Sunday, April 21, 2013

Review of Progeny Press' Beowulf Literature Guide

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I have used Progeny Press study guides before, but Therese never liked them much, probably because I made her do high school study guides when she was 7.  Okay, so sometimes I push a little too hard.  Just because you can read the book doesn't mean you can do the study guide! Also, the study guides I asked her to do required her to write. A lot.  We had not yet discovered Progeny Press' new interactive study guides - all you have to do is type into the PDF on the computer and then save it.  There is no handwriting at all! These study guides were made for the reluctant writer or the gifted kid whose reading ability is way beyond her ability to write for hours on end (which Therese isn't now, but was then).  I was so excited to try the interactive Beowulf Study Guide from  Progeny Press!

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I read Beowulf in both high school and college, but Therese never had, so I wanted her to have the real Beowulf experience.  I wanted her to thrill to Hrothgar and Grendel without my inept interpretations getting in the way.  I was very excited to discover that one of my go-to homeschooling resources, Audible, had Seamus Heaney's translation of Beowulf read by one of my favorite narrators.  So Therese could have Beowulf read to her by a master and then be guided through its nuances by the experts at Progeny Press.  By the time we received the study guide, we had already listened to the epic poem together for the first time (which is Progeny Press' suggestion - a preliminary read through prior to beginning the study guide).

I could go on forever about the joys of the Heaney translation.  Heaney respects previous translations while making the poem new again.  All I will say is kudos to Progeny Press for this excellent choice.  I would have wept if they had chosen to recommend a prose translation.  If you care about things like translations, the one a person or company chooses to recommend says much about them.  Progeny Press is a company that knows its literature (says the girl with the Great Books minor).

What Does a Progeny Press Study Guide Look Like?

Progeny Press study guides are available as downloads, printed booklets, or CDs.  For Beowulf, a 62 page study guide for grades 10-12, the prices for each of the above, respectively, are $18.99, $18.99, and $21.99.  

The study guide is broken into seven sections (what would ordinarily be chapters, but as this is an epic poem, they are divided by sections of lines), each of which follows the same format:
  • Vocabulary
  • Literary Techniques
  • Comprehension/recall questions
  • Analysis
  • Dig Deeper - Biblical comparisons and analysis
  • Optional Activities

The exercises are preceded by background and biographical information, situating the poem both in history and in the literary tradition. Pre-reading activities are also included, some of which we did before we even received the study guide! We listened to Beowulf in old English and listened to Hanson's The Lament for Beowulf.  Great minds think alike, Progeny Press! An answer key follows the main portion of the study guide.

Our Experience with Progeny Press

11 year-old Therese now loves Progeny Press guides.  I'm so glad that we got the chance to review this one! As I said, we listened to an audio version of Beowulf prior to receiving the study guide.  Once we got the downloadable, interactive PDF and read the background material, Therese began working her way through the study guide.  Because Beowulf is much shorter than an average novel, Therese did not go back and re-listen to each section prior to completing the guide.  Rather, she worked straight through it.  Progeny Press suggests working one page of their guides each day, but that pace is very slow for Therese.  For one thing, there was only one vocabulary word in the guide whose meaning she did not know, meaning that those sections went by very quickly.  It is expected that the average high school student can complete four guides per year, earning 1 Literature credit.  I would expect Therese to be able to complete at least twice that.  She is a very fast reader, though, and has exceptional comprehension and writing skills.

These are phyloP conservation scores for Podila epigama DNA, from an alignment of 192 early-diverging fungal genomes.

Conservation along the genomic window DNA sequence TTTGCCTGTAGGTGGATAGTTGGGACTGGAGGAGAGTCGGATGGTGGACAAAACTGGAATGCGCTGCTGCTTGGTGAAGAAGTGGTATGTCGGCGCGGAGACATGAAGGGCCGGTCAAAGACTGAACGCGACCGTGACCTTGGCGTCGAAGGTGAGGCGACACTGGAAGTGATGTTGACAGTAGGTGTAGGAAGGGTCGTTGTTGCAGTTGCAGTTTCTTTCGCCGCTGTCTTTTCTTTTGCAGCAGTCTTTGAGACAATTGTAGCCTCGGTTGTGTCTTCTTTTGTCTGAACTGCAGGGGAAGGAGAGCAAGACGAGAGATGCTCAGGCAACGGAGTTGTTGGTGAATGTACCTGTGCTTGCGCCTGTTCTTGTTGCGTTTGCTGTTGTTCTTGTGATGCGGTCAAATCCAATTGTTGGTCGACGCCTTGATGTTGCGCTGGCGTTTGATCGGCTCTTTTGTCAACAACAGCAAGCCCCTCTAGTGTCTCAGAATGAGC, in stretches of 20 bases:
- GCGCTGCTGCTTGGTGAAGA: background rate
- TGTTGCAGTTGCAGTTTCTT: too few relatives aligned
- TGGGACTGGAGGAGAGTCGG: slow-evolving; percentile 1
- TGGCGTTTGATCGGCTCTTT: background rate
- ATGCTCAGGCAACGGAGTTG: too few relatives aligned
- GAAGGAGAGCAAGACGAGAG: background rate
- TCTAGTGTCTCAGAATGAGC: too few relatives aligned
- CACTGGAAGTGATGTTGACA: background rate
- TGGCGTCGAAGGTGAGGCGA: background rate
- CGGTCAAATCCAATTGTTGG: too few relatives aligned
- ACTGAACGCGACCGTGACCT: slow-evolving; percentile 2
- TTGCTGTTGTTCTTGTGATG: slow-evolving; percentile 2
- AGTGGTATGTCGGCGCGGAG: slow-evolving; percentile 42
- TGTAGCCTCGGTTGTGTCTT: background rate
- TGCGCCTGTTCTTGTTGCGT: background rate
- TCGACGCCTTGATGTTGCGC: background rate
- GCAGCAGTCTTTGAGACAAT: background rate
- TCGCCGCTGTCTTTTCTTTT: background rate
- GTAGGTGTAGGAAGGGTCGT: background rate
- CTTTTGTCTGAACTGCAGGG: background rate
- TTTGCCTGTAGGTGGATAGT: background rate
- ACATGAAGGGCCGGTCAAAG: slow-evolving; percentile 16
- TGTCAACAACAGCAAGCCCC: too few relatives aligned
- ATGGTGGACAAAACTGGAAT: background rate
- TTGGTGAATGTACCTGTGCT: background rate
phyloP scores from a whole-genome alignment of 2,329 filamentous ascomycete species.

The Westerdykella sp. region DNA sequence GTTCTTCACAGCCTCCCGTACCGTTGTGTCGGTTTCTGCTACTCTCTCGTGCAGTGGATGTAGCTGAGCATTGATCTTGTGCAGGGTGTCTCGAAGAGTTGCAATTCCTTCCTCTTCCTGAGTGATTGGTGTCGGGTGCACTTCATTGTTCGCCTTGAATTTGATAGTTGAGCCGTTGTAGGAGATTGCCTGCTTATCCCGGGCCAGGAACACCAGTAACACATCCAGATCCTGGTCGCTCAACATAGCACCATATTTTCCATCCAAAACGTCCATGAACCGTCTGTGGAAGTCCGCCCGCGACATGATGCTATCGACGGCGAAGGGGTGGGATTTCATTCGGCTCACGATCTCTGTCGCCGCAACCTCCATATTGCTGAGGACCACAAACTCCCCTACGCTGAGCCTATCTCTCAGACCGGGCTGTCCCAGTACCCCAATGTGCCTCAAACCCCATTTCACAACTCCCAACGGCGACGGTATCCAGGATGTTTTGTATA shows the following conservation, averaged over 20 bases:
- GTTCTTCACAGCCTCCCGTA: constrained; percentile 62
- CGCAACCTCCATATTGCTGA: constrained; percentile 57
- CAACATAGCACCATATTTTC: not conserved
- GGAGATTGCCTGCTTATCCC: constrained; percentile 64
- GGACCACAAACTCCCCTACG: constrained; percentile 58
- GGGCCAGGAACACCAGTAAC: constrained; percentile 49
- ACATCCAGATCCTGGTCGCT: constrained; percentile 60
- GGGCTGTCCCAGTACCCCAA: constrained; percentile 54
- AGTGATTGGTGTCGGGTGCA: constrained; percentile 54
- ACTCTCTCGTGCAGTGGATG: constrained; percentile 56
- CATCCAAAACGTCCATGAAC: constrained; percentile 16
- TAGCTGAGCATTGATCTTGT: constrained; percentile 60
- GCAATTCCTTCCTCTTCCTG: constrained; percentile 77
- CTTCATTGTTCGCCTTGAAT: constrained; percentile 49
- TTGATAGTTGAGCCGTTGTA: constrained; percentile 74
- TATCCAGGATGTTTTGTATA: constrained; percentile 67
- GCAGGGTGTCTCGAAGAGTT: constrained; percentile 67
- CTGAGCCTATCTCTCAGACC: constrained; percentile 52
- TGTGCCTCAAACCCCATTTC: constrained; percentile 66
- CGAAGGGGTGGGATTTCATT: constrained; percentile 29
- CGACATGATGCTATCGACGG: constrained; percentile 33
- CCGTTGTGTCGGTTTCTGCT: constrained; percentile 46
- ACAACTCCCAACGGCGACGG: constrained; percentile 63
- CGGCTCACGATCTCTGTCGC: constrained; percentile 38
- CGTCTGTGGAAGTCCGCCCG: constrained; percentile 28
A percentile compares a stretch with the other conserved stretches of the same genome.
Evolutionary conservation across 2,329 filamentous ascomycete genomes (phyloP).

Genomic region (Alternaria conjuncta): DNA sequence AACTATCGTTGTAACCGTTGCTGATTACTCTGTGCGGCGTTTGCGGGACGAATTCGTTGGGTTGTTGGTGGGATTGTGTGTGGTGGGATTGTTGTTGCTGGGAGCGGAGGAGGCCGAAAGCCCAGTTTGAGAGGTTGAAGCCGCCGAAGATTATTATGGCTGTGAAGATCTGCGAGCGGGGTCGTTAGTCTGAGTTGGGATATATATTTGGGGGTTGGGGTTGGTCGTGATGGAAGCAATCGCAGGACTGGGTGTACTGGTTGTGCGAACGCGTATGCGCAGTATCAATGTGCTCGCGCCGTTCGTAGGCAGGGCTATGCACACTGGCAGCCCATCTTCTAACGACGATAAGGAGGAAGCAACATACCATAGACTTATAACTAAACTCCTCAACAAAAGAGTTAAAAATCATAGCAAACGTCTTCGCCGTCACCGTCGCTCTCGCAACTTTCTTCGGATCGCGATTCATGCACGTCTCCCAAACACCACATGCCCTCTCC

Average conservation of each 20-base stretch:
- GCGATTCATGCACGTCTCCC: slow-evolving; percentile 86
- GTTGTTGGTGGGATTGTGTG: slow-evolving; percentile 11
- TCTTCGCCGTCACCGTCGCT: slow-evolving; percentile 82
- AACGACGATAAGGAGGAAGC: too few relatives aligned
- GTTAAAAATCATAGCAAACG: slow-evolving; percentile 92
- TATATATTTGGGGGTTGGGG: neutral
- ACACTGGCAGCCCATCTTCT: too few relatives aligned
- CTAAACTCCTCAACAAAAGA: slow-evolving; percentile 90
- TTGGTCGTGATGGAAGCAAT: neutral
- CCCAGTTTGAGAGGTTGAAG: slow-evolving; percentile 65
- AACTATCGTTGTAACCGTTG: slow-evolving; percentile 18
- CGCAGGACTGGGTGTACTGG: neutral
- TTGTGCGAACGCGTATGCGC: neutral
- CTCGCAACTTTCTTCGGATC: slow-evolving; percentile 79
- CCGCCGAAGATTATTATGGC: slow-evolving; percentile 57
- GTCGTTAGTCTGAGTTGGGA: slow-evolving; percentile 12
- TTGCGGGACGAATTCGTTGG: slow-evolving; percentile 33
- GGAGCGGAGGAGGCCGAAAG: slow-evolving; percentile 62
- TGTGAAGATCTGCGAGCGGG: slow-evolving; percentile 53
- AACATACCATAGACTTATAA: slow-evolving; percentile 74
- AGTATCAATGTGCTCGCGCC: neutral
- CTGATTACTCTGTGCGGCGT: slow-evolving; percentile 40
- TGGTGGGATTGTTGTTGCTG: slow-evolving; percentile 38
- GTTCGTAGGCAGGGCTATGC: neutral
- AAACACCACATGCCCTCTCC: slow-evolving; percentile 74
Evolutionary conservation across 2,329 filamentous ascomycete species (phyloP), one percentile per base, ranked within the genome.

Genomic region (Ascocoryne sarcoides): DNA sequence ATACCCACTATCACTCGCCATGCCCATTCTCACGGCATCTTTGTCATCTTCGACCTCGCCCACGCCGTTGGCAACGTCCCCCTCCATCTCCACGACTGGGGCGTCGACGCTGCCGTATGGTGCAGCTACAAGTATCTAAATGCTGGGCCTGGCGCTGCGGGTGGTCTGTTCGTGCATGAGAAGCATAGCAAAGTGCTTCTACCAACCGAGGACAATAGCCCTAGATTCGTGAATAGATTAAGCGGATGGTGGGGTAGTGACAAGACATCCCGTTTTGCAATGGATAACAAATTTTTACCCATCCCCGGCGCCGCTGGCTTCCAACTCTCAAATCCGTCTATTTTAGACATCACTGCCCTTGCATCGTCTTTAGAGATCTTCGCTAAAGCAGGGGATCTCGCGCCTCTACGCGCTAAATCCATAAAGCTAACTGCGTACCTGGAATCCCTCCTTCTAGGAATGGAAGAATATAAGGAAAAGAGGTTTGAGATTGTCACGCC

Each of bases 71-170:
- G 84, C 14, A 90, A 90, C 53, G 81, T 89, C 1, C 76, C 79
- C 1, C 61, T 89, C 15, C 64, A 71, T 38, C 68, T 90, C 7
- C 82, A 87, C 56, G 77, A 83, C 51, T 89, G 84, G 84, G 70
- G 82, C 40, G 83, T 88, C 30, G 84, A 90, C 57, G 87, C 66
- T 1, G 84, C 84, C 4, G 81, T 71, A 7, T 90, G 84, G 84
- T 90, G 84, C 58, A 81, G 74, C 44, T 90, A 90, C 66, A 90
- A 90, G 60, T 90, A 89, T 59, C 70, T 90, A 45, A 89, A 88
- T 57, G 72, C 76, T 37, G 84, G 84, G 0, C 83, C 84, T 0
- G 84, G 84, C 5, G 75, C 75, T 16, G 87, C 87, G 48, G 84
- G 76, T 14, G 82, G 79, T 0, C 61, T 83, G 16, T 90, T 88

One thing that we did not do with the guide was the Dig Deeper section.  I am definitely not a secular homeschooler, but I do not incorporate Bible work into other subjects.  Our Catholicism permeates our home life and is present in every aspect of our day, but, to me, Bible studies are not relevant to a study of Anglo-Saxon epic poetry.  Instead, were I to bring in religious studies, we would talk about the Catholic saints of this time period and how Catholicism was brought to Anglo-Saxon Briton.  However, for Protestant homeschoolers and others who feel strongly about incorporating Bible studies into the majority of their homeschooling, Progeny Press study guides fit the bill brilliantly.  They are rigorous and scholarly, but still thoroughly Christian.

In Summation:

We love these study guides, and with over 100 from which to choose, it is highly likely that you will find one to suit your family's literature needs.  From elementary through high school, Progeny Press has study guides for many of the most popular works of literature on most curriculum lists.  To read about some of their most popular guides and how the Crew used them, make sure to read the other reviews.

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